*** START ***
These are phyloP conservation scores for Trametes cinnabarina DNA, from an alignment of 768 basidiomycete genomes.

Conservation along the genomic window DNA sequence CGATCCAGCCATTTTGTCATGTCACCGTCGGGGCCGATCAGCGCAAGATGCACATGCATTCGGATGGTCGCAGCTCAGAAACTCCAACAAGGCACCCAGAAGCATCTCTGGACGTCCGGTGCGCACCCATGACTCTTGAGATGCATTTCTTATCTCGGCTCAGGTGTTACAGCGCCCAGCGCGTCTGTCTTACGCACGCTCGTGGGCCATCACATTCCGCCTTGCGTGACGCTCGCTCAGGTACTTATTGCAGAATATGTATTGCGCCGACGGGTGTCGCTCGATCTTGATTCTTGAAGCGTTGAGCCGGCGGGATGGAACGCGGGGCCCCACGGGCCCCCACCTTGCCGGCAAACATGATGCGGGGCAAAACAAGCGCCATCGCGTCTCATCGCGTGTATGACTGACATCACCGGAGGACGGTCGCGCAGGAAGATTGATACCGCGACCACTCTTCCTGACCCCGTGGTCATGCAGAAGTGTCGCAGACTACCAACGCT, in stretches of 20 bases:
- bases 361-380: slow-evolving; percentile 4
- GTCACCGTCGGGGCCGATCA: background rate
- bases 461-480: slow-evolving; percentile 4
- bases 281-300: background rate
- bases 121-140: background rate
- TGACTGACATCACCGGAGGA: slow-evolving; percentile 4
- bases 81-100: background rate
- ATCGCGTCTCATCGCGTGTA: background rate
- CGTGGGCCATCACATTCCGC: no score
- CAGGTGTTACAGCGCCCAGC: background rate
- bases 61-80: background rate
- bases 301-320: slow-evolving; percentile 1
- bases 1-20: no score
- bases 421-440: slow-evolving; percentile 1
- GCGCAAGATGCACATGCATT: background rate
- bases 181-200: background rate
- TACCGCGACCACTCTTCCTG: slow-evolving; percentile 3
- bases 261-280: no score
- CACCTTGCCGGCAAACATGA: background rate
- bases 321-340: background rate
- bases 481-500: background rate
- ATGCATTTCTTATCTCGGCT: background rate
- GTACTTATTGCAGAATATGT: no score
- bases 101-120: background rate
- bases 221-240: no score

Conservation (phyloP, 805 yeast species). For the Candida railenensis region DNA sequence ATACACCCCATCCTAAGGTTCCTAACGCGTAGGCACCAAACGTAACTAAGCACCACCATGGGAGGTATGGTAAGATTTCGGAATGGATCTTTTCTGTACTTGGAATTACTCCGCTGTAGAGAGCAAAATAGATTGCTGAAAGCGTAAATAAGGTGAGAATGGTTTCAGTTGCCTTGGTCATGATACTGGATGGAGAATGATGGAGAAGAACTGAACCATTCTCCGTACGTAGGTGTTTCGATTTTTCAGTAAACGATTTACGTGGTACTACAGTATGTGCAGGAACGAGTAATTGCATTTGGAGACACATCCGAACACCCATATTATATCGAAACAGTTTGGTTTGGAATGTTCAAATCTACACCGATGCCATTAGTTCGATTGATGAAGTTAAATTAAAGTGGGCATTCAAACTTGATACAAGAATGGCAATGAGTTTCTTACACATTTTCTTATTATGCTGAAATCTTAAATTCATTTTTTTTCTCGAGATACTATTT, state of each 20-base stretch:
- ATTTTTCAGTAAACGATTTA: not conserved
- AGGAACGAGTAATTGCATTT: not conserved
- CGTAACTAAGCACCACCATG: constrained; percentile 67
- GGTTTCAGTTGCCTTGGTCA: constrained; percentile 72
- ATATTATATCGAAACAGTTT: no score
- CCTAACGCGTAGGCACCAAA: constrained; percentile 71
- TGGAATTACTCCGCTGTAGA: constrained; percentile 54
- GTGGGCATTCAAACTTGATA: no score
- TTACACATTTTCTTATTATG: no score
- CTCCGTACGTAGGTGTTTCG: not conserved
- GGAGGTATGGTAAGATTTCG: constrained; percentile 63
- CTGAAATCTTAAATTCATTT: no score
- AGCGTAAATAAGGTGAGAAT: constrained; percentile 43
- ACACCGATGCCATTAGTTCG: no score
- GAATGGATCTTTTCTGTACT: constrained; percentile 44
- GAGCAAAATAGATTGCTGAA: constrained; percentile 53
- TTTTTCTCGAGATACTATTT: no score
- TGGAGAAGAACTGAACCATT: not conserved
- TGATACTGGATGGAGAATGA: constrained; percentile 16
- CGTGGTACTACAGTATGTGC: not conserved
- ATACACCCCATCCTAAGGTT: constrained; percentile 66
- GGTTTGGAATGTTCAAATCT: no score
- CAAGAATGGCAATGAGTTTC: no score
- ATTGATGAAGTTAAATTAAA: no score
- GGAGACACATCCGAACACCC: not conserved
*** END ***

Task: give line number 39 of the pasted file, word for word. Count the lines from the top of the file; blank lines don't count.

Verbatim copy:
- GGAGGTATGGTAAGATTTCG: constrained; percentile 63